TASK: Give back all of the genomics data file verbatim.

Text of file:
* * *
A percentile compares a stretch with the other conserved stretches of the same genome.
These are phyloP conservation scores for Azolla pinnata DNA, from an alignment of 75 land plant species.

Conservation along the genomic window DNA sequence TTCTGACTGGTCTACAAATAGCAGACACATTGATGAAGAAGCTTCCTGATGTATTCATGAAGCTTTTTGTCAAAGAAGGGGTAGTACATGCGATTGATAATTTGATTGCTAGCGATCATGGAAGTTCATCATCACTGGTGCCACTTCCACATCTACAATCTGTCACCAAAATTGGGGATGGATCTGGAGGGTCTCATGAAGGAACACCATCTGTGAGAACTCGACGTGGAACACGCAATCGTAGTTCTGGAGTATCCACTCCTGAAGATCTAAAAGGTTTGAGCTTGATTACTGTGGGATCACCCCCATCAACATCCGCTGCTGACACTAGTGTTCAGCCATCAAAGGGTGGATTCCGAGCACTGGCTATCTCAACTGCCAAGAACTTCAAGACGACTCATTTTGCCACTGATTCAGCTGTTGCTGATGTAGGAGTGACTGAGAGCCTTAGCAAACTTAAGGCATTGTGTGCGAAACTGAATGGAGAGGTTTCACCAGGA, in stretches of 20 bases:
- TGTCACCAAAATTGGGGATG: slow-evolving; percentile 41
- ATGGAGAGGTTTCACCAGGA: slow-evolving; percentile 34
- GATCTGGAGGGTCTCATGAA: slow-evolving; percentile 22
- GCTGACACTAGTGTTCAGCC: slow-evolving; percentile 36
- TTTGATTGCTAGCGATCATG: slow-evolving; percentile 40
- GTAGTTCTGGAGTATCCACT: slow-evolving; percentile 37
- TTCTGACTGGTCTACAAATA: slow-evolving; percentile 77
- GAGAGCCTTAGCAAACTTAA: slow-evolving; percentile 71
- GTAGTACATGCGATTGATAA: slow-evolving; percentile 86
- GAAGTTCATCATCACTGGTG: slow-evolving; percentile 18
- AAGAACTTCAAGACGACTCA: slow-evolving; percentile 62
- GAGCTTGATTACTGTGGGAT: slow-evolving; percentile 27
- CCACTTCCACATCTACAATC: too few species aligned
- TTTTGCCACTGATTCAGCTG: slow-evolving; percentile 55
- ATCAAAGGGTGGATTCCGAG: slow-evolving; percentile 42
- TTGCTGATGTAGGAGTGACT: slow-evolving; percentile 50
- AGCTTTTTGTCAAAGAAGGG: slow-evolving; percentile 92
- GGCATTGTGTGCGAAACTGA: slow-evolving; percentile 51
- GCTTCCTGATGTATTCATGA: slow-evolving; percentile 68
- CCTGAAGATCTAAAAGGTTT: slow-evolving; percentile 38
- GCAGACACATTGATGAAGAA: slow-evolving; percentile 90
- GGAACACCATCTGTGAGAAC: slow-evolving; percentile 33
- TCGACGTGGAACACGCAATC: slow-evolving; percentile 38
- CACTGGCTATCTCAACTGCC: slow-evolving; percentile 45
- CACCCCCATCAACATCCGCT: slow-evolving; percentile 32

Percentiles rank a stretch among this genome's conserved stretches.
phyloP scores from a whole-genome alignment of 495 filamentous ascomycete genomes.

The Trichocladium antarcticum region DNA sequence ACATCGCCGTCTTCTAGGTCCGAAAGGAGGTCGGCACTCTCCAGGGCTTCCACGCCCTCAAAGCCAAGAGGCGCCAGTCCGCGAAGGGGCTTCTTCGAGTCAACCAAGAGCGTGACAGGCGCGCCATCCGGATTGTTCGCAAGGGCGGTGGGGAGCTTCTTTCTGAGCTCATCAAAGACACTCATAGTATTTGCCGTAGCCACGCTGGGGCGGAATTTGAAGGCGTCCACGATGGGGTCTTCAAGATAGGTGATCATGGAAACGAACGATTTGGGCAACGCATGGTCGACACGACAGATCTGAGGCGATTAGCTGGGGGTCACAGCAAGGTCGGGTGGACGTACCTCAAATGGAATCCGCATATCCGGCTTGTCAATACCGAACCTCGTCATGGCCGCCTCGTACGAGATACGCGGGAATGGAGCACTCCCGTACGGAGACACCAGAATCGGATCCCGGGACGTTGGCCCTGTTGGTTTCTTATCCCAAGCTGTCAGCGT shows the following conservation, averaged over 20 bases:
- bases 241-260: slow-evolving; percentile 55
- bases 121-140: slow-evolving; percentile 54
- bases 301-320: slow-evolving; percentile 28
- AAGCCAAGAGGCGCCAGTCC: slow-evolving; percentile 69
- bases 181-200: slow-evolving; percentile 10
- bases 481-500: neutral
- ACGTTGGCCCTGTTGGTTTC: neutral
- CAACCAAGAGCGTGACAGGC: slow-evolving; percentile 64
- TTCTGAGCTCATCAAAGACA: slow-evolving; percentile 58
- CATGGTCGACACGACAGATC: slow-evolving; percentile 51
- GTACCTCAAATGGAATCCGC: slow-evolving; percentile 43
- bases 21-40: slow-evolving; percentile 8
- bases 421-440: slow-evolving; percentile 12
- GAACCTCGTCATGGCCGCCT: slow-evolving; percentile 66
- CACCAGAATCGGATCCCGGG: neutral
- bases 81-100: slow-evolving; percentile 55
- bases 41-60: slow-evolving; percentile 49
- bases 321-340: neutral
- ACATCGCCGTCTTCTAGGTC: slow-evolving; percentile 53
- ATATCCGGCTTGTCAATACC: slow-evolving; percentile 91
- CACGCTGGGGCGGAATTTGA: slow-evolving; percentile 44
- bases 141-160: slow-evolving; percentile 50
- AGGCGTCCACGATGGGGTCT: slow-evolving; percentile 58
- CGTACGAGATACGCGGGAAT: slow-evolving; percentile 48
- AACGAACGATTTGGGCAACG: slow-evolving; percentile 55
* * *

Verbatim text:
A percentile compares a stretch with the other conserved stretches of the same genome.
These are phyloP conservation scores for Azolla pinnata DNA, from an alignment of 75 land plant species.

Conservation along the genomic window DNA sequence TTCTGACTGGTCTACAAATAGCAGACACATTGATGAAGAAGCTTCCTGATGTATTCATGAAGCTTTTTGTCAAAGAAGGGGTAGTACATGCGATTGATAATTTGATTGCTAGCGATCATGGAAGTTCATCATCACTGGTGCCACTTCCACATCTACAATCTGTCACCAAAATTGGGGATGGATCTGGAGGGTCTCATGAAGGAACACCATCTGTGAGAACTCGACGTGGAACACGCAATCGTAGTTCTGGAGTATCCACTCCTGAAGATCTAAAAGGTTTGAGCTTGATTACTGTGGGATCACCCCCATCAACATCCGCTGCTGACACTAGTGTTCAGCCATCAAAGGGTGGATTCCGAGCACTGGCTATCTCAACTGCCAAGAACTTCAAGACGACTCATTTTGCCACTGATTCAGCTGTTGCTGATGTAGGAGTGACTGAGAGCCTTAGCAAACTTAAGGCATTGTGTGCGAAACTGAATGGAGAGGTTTCACCAGGA, in stretches of 20 bases:
- TGTCACCAAAATTGGGGATG: slow-evolving; percentile 41
- ATGGAGAGGTTTCACCAGGA: slow-evolving; percentile 34
- GATCTGGAGGGTCTCATGAA: slow-evolving; percentile 22
- GCTGACACTAGTGTTCAGCC: slow-evolving; percentile 36
- TTTGATTGCTAGCGATCATG: slow-evolving; percentile 40
- GTAGTTCTGGAGTATCCACT: slow-evolving; percentile 37
- TTCTGACTGGTCTACAAATA: slow-evolving; percentile 77
- GAGAGCCTTAGCAAACTTAA: slow-evolving; percentile 71
- GTAGTACATGCGATTGATAA: slow-evolving; percentile 86
- GAAGTTCATCATCACTGGTG: slow-evolving; percentile 18
- AAGAACTTCAAGACGACTCA: slow-evolving; percentile 62
- GAGCTTGATTACTGTGGGAT: slow-evolving; percentile 27
- CCACTTCCACATCTACAATC: too few species aligned
- TTTTGCCACTGATTCAGCTG: slow-evolving; percentile 55
- ATCAAAGGGTGGATTCCGAG: slow-evolving; percentile 42
- TTGCTGATGTAGGAGTGACT: slow-evolving; percentile 50
- AGCTTTTTGTCAAAGAAGGG: slow-evolving; percentile 92
- GGCATTGTGTGCGAAACTGA: slow-evolving; percentile 51
- GCTTCCTGATGTATTCATGA: slow-evolving; percentile 68
- CCTGAAGATCTAAAAGGTTT: slow-evolving; percentile 38
- GCAGACACATTGATGAAGAA: slow-evolving; percentile 90
- GGAACACCATCTGTGAGAAC: slow-evolving; percentile 33
- TCGACGTGGAACACGCAATC: slow-evolving; percentile 38
- CACTGGCTATCTCAACTGCC: slow-evolving; percentile 45
- CACCCCCATCAACATCCGCT: slow-evolving; percentile 32

Percentiles rank a stretch among this genome's conserved stretches.
phyloP scores from a whole-genome alignment of 495 filamentous ascomycete genomes.

The Trichocladium antarcticum region DNA sequence ACATCGCCGTCTTCTAGGTCCGAAAGGAGGTCGGCACTCTCCAGGGCTTCCACGCCCTCAAAGCCAAGAGGCGCCAGTCCGCGAAGGGGCTTCTTCGAGTCAACCAAGAGCGTGACAGGCGCGCCATCCGGATTGTTCGCAAGGGCGGTGGGGAGCTTCTTTCTGAGCTCATCAAAGACACTCATAGTATTTGCCGTAGCCACGCTGGGGCGGAATTTGAAGGCGTCCACGATGGGGTCTTCAAGATAGGTGATCATGGAAACGAACGATTTGGGCAACGCATGGTCGACACGACAGATCTGAGGCGATTAGCTGGGGGTCACAGCAAGGTCGGGTGGACGTACCTCAAATGGAATCCGCATATCCGGCTTGTCAATACCGAACCTCGTCATGGCCGCCTCGTACGAGATACGCGGGAATGGAGCACTCCCGTACGGAGACACCAGAATCGGATCCCGGGACGTTGGCCCTGTTGGTTTCTTATCCCAAGCTGTCAGCGT shows the following conservation, averaged over 20 bases:
- bases 241-260: slow-evolving; percentile 55
- bases 121-140: slow-evolving; percentile 54
- bases 301-320: slow-evolving; percentile 28
- AAGCCAAGAGGCGCCAGTCC: slow-evolving; percentile 69
- bases 181-200: slow-evolving; percentile 10
- bases 481-500: neutral
- ACGTTGGCCCTGTTGGTTTC: neutral
- CAACCAAGAGCGTGACAGGC: slow-evolving; percentile 64
- TTCTGAGCTCATCAAAGACA: slow-evolving; percentile 58
- CATGGTCGACACGACAGATC: slow-evolving; percentile 51
- GTACCTCAAATGGAATCCGC: slow-evolving; percentile 43
- bases 21-40: slow-evolving; percentile 8
- bases 421-440: slow-evolving; percentile 12
- GAACCTCGTCATGGCCGCCT: slow-evolving; percentile 66
- CACCAGAATCGGATCCCGGG: neutral
- bases 81-100: slow-evolving; percentile 55
- bases 41-60: slow-evolving; percentile 49
- bases 321-340: neutral
- ACATCGCCGTCTTCTAGGTC: slow-evolving; percentile 53
- ATATCCGGCTTGTCAATACC: slow-evolving; percentile 91
- CACGCTGGGGCGGAATTTGA: slow-evolving; percentile 44
- bases 141-160: slow-evolving; percentile 50
- AGGCGTCCACGATGGGGTCT: slow-evolving; percentile 58
- CGTACGAGATACGCGGGAAT: slow-evolving; percentile 48
- AACGAACGATTTGGGCAACG: slow-evolving; percentile 55